Genes Link Sleep Patterns to Autism and Bipolar Disorder

Summary: Researchers found genetic associations between sleep patterns and neuropsychiatric conditions like autism, ADHD, and bipolar disorder. Polygenic risk score analysis revealed that autism and schizophrenia link to evening chronotype, while ADHD, schizophrenia, and bipolar disorder link to insomnia. These insights may lead to new therapies for sleep disturbances in these patients.

Key Facts:

  1. Autism and schizophrenia are genetically linked to an evening chronotype.
  2. ADHD, schizophrenia, and bipolar disorder are genetically linked to insomnia.
  3. Genetic insights could inform new treatments for sleep disturbances in neuropsychiatric conditions.

Source: European Society of Human Genetics

Disturbed sleep is very common in almost all neuropsychiatric and neurodevelopmental conditions (NDPCs), such as autism, attention deficit and hyperactivity disorder, schizophrenia, and bipolar disorder.

While it is understandable that the symptoms of such conditions would lead to sleep disruption and also that sleep disruption would worsen symptoms in these conditions, Irish researchers have now found new genetic associations between some of these conditions and chronotype, the behavioural manifestations of an individual’s circadian rhythm (“night owl” or “early bird)”. 

This shows a little girl laying awake.
Additionally, NRF2 has previously been shown to be rhythmically regulated by circadian clock genes. Credit: Neuroscience News

These findings may point the way to the development of new therapies for patients.

Presenting the results of the study to the annual conference of the European Society of Human Genetics today (Tuesday), Dr Laura Fahey, a postdoctoral researcher in the Family Genomics Research Group, Maynooth University, Republic of Ireland, will say that sleep disturbances are known to predate the onset of major depressive disorder and bipolar disorder, and that polygenic score analysis can identity whether these conditions and sleep traits share genetic variation.

The researchers therefore used polygenic risk score analysis on large-scale genetic studies of NDPCs to test their ability to predict chronotype and insomnia in over 409,000 participants in the UK Biobank.

Their findings strengthen known genetic correlation results in that they show that polygenic scores for autism and schizophrenia are associated with an evening chronotype, while polygenic scores for attention-deficit/hyperactivity disorder, schizophrenia, and bipolar disorder are associated with insomnia.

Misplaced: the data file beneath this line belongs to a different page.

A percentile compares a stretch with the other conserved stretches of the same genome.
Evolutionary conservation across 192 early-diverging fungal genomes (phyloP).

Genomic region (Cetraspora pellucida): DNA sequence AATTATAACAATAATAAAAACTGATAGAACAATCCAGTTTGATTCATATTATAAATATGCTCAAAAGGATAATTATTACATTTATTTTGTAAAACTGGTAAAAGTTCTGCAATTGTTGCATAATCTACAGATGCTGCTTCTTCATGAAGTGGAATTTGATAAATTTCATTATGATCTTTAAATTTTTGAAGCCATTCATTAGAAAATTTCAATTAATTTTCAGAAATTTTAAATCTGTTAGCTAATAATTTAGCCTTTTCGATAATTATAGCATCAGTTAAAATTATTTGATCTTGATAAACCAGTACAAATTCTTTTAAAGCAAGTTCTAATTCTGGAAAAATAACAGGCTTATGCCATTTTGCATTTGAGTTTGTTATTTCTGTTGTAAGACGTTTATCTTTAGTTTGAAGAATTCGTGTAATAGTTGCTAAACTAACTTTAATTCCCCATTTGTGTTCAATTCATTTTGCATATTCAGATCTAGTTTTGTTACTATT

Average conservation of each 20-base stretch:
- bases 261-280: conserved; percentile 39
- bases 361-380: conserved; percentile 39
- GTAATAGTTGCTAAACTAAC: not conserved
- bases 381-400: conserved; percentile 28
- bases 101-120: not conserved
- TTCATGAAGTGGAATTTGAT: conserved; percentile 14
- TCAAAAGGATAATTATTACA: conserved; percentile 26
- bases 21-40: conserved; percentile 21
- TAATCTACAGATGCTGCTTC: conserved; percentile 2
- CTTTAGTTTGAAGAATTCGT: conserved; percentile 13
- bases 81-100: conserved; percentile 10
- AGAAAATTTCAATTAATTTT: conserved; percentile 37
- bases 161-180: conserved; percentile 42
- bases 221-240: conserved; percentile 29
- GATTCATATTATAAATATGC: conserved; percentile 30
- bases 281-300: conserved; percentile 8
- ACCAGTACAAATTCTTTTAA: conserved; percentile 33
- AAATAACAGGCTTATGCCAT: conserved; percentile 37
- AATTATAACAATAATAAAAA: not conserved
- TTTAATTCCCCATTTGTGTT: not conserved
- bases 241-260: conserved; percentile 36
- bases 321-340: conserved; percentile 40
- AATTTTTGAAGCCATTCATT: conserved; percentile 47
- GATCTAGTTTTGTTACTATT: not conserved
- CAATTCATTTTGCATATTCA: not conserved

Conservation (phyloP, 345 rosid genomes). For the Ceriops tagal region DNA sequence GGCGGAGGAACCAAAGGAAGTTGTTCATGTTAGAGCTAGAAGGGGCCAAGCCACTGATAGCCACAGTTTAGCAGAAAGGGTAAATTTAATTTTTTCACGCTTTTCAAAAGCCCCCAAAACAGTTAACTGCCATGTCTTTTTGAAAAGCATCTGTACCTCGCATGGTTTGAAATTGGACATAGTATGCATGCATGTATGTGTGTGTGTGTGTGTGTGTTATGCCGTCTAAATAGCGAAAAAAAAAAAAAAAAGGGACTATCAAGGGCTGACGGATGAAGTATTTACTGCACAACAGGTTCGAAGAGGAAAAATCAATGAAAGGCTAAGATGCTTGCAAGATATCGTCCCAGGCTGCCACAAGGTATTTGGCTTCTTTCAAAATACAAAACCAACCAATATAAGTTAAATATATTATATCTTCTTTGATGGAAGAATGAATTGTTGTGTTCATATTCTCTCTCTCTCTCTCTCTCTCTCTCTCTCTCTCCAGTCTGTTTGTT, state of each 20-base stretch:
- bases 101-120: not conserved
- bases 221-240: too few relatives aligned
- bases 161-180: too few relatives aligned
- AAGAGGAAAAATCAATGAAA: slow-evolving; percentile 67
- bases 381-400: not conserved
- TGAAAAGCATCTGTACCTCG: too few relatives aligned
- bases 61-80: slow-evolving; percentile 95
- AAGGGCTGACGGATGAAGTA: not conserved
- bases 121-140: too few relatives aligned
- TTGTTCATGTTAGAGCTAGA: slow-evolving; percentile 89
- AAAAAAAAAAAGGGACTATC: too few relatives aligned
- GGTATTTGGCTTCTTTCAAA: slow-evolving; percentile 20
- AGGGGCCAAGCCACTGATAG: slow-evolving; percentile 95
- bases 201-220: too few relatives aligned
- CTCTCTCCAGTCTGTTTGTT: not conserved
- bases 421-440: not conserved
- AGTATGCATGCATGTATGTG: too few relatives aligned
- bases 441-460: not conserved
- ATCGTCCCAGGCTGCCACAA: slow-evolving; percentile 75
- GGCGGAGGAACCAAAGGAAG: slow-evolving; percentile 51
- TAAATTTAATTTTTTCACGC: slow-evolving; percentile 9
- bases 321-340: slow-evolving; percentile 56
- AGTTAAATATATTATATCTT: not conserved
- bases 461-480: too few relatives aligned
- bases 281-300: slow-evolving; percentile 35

“We also identified novel associations between bipolar disorder and chronotype, as well as insomnia and autism,” says Dr Fahey.

“These are interesting insights into the genetic basis of sleep disruption, and may open new research avenues for the treatment of sleep and circadian rhythm disturbances in these patients.”

“The finding that shared genetic variation between bipolar disorder and chronotype was enriched (overrepresented) in a pathway* called NRF2-KEAP1 was interesting to us, as the NRF2 pathway was previously linked to the pathology of bipolar disorder and schizophrenia.

Additionally, NRF2 has previously been shown to be rhythmically regulated by circadian clock genes.

“However, it was surprising that there was no enrichment of shared genetic variation in any biological pathway for the other sleep-NDPC phenotype pairs investigated. This was particularly surprising for ADHD and insomnia, as we found these two phenotypes to have the strongest genome-wide correlation.

“A reason for this could be that the shared genetic variation is highly polygenic, affecting all biological pathways somewhat equally. It could also be that this shared genetic variation is enriched in cell- or tissue-specific pathways, which we did not explore”, Dr Fahey says.

The researchers also intend to test polygenic scores from more diverse populations, the UK Biobank data used in their study being on individuals of white British ancestry.

“We need to know whether this work can be applied to other population groups,” says Dr Fahey, “since we hope that our work may contribute to the development of predictive and preventive interventions in the future.”.

Further research could also investigate the impact of the genetic variation found in the biological pathways identified by the scientists as influencing circadian rhythm; for example, whether there are specific subsets of patients with these changes where it would be useful to look for differences in gene expression.

“However, the next stage of my research project will take a broader perspective and aim to better understand the genetic architecture using different methods and investigating both rare and common genetic variations underlying sleep and circadian rhythm disturbances in NDPCs,” Dr Fahey says.

Professor Alexandre Reymond, from the Center for Integrative Genomics, University of Lausanne, Lausanne, Switzerland, and chair of the conference, said: “It is interesting to see that perturbations of the same molecular pathways are associated with distinct phenotypes (bipolar disorder/schizophrenia and chronotype), a phenomenon called pleiotropy.

“It is tantalising to think that, if we are in presence of “direct pleiotropy” where one trait influences the other trait, we may have some hints about possible treatments”.


* Gene-regulation pathways turn genes on and off. Such action is vital because genes provide the recipe by which cells produce proteins, which are the key components needed to carry out nearly every task in the body.

About this genetics, sleep and ASD research news

Author: Mary Rice
Source: European Society of Human Genetics
Contact: Mary Rice – European Society of Human Genetics
Image: The image is credited to Neuroscience News

Original Research: The findings will be presented at the European Society of Human Genetics annual conference

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